Friday, July 12, 2019

How to Plan for a Successful Homeschool Year

Some days it feels like there aren't enough hours in the day to accomplish everything that needs to be done. We have the list of what we want to do and then there's the list of what we NEED to get done. We are needed by different people for different reasons and all to often we are torn in several different directions.

As I gear up for the school year with an active toddler and 5th grader I am thinking about what I would like to accomplish by the end of the school year.


I am quite known by my kids for being a planner. I live by the principle that "failing to plan is planning to fail." I tend to over plan incase there is a snag then I have a plan A, B & C. However planning is where everything begins.

To make this understandable, I'm going to use the analogy of going on vacation. I figured this is something that everyone can understand. Basically we'll use the same principles as planning for a vacation but apply them to your homeschool year.

As I begin this planning phase I do a couple of things.

1. Reflect
Reflection is part of the growth process. Without it we can't know if we are being successful in our goals. The measure we use for reflection is first the holy spirit inside us that guides us. The second measure we use is our list of goals from the beginning of the school year.

The first thing you do when planning a vacation is think about your past vacations, this is usually a subconscious action but you do it without realizing it. You think about how much money you spent versus how much you planned for, lessons learned about traveling with children and maybe how much clothes to pack. This also applies to planning for a homeschool year.

Reflect on the past school year. Make a list of things that you did. You may need to look through pictures and calendars. Don't get distracted by the memories, set a timer, use this as a memory jogger.

Then sort the list into two columns: Successes (Brought Joy) and Areas for Improvement (Made Me Weary). Take time to seriously reflect on each individual item on the list and then put it under it's perspective column.

If it ended up under the "areas for improvement" column, take time to pray and seek wisdom on what to do in this area. If an item on your list did not help you to achieve your goals then it might have been a distraction.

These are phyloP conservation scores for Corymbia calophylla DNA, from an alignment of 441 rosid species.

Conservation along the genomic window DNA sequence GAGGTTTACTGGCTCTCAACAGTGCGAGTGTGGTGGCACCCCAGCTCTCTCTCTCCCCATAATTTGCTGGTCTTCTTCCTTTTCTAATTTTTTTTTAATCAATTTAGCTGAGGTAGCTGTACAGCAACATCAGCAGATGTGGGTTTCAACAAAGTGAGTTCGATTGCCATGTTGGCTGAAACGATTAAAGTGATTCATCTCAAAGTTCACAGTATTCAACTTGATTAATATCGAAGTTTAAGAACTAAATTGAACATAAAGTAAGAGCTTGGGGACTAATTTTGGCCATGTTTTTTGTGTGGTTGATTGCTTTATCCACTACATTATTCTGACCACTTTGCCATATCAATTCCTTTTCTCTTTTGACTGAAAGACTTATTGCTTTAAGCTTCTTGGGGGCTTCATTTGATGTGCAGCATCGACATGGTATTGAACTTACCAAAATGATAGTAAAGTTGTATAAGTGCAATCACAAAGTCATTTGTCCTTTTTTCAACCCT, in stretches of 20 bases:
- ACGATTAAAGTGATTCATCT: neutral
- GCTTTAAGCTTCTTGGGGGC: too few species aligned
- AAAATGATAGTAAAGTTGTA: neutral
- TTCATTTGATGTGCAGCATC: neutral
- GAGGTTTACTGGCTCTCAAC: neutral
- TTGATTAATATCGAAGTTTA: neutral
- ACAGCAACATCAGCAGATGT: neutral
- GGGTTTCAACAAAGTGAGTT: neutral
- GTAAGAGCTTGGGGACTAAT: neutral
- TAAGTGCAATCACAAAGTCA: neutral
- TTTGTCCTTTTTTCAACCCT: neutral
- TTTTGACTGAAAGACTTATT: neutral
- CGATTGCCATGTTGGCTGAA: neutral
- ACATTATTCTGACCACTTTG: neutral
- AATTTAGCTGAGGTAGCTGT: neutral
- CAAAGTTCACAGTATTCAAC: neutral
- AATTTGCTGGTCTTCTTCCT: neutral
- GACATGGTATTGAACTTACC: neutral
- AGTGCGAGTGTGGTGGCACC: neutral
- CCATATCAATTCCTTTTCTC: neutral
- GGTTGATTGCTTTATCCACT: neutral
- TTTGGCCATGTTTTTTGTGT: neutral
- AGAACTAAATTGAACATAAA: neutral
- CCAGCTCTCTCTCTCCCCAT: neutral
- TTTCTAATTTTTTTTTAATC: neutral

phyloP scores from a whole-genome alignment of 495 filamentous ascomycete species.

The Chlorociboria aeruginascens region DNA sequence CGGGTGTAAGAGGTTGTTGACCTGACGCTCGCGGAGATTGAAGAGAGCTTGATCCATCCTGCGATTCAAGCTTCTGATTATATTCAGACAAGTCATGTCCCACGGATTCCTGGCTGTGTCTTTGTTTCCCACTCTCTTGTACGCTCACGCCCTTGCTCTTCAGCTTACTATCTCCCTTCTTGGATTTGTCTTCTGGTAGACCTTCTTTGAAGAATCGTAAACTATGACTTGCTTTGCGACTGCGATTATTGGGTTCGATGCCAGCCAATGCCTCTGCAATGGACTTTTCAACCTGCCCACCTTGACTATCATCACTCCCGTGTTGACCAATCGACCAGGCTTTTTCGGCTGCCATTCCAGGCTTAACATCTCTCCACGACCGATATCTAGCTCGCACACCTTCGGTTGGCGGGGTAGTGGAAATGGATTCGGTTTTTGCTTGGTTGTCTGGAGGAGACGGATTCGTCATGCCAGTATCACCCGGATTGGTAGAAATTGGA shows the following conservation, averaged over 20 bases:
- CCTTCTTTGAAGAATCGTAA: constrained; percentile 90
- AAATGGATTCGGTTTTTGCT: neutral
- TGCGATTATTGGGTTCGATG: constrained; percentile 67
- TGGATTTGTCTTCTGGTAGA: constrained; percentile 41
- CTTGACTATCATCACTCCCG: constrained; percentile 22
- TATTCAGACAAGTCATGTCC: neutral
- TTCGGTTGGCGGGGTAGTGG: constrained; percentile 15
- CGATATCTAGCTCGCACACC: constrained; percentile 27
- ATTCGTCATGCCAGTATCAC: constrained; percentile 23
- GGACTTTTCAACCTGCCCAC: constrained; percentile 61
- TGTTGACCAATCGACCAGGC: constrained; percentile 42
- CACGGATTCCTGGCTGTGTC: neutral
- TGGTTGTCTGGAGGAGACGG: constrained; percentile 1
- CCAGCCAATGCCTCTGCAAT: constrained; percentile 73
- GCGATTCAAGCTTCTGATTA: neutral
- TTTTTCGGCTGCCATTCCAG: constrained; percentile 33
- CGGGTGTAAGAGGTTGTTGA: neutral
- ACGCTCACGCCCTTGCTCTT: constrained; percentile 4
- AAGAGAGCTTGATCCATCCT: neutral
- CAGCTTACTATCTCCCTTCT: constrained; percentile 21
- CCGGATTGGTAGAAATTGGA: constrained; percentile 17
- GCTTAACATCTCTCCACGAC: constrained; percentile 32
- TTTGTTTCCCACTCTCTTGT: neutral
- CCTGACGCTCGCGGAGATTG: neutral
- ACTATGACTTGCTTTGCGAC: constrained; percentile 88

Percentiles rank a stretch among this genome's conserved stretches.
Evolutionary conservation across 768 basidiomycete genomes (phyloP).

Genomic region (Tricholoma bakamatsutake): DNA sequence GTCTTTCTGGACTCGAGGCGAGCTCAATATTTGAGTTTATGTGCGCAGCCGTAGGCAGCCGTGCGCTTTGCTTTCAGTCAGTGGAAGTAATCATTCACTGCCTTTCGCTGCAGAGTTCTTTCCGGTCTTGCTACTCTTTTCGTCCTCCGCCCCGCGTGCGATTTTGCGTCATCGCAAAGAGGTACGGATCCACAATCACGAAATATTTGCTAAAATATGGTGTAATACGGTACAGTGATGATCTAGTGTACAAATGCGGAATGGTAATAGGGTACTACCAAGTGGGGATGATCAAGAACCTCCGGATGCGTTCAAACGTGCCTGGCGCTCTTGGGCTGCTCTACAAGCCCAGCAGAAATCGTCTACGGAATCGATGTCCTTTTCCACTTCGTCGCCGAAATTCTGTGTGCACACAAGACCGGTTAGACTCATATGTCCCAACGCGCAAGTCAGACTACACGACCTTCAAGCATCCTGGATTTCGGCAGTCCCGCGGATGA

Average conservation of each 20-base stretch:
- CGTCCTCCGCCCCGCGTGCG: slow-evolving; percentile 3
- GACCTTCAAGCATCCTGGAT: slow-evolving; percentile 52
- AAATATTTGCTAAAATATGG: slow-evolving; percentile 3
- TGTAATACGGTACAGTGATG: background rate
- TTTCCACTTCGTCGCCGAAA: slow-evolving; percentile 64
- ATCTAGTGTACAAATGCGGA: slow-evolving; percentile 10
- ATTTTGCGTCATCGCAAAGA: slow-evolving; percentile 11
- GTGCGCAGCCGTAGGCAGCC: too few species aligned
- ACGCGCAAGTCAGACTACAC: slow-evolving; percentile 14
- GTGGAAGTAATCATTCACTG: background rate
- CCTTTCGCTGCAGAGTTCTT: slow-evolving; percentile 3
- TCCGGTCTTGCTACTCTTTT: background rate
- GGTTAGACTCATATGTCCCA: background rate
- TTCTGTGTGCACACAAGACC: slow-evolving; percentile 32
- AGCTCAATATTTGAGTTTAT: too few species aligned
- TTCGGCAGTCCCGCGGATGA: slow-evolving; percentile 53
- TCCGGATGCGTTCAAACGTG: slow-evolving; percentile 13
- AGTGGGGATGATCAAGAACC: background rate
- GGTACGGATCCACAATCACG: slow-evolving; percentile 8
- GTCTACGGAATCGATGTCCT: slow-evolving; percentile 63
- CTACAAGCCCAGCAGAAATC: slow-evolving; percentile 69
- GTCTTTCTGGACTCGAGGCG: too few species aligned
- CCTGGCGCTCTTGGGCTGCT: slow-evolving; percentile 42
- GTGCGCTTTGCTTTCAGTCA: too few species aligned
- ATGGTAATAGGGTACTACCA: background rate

2. Set Goals
Zig Ziglar said "If you aim at nothing, you'll hit it every time."  Obviously he wasn't encouraging you to aim at nothing, he was trying to make a point about goal setting.

When planning a vacation, once you've set your destination or destinations, you determine the cost. This is usually the amount of money that you need to save.

When setting goals for homeschool chose the categories first. As Christians we are called to be like Christ so I chose my categories based on Luke 2:52

My categories are spiritual, physical, mental and relational. Under each category I brainstorm a list of things that she either needs to learn or I'd like to cover this upcoming school year. I use these ideas to help me form my goals for the year. I also use my goals to help me decide on curriculum for the year.

I truly look at homeschooling as the educating of the whole child, not just academics.

Recommended Reading:
5 Steps to Set Achievable Goals
How to Achieve Your Goals

3. Make a Plan
This is the part that is a loose interpretation of what the year will look like. I say loose interpretation because we all know that interruptions happen. This is not necessarily writing in your planner for each week. This is more of a breaking down your goals into smaller steps.

This is the part when planning for your vacation that you determine how much money you need to save monthly to be able to pay for this vacation.

Because our Classical Conversations curriculum is broken up into 6 weeks, I use this as a guide for my goals. I try to write at the end of each 6 weeks what I'd like to see done in each area.

        For example:
  • Spiritual- memorize 6 Bible verses or recite the Lord's Prayer
  • Physical- jump rope or be out of diapers (can I get an amen)
  • Mental- recognize 6 letters or addition flash cards in 2 minutes
  • Relational- 2 field trips and 1 weekly play date
By breaking my big goals down into smaller goals I don't feel so overwhelmed and it helps me to remember the bigger picture.

Unlike a financial budget, your homeschool plan will be less rigid due to life. It will ebb and flow with the needs of children and dailies of life. If you at least have a plan then you will be able to refocus when things settle down.

Planning helps you to focus on your child not the curriculum. This is truly the biggest benefit of homeschooling, you get to plan for your particular child. You know what they need and you know how they learn. 

Take a deep breath and plan away! You got this!

Be blessed! I'm praying for you!
Stephanie

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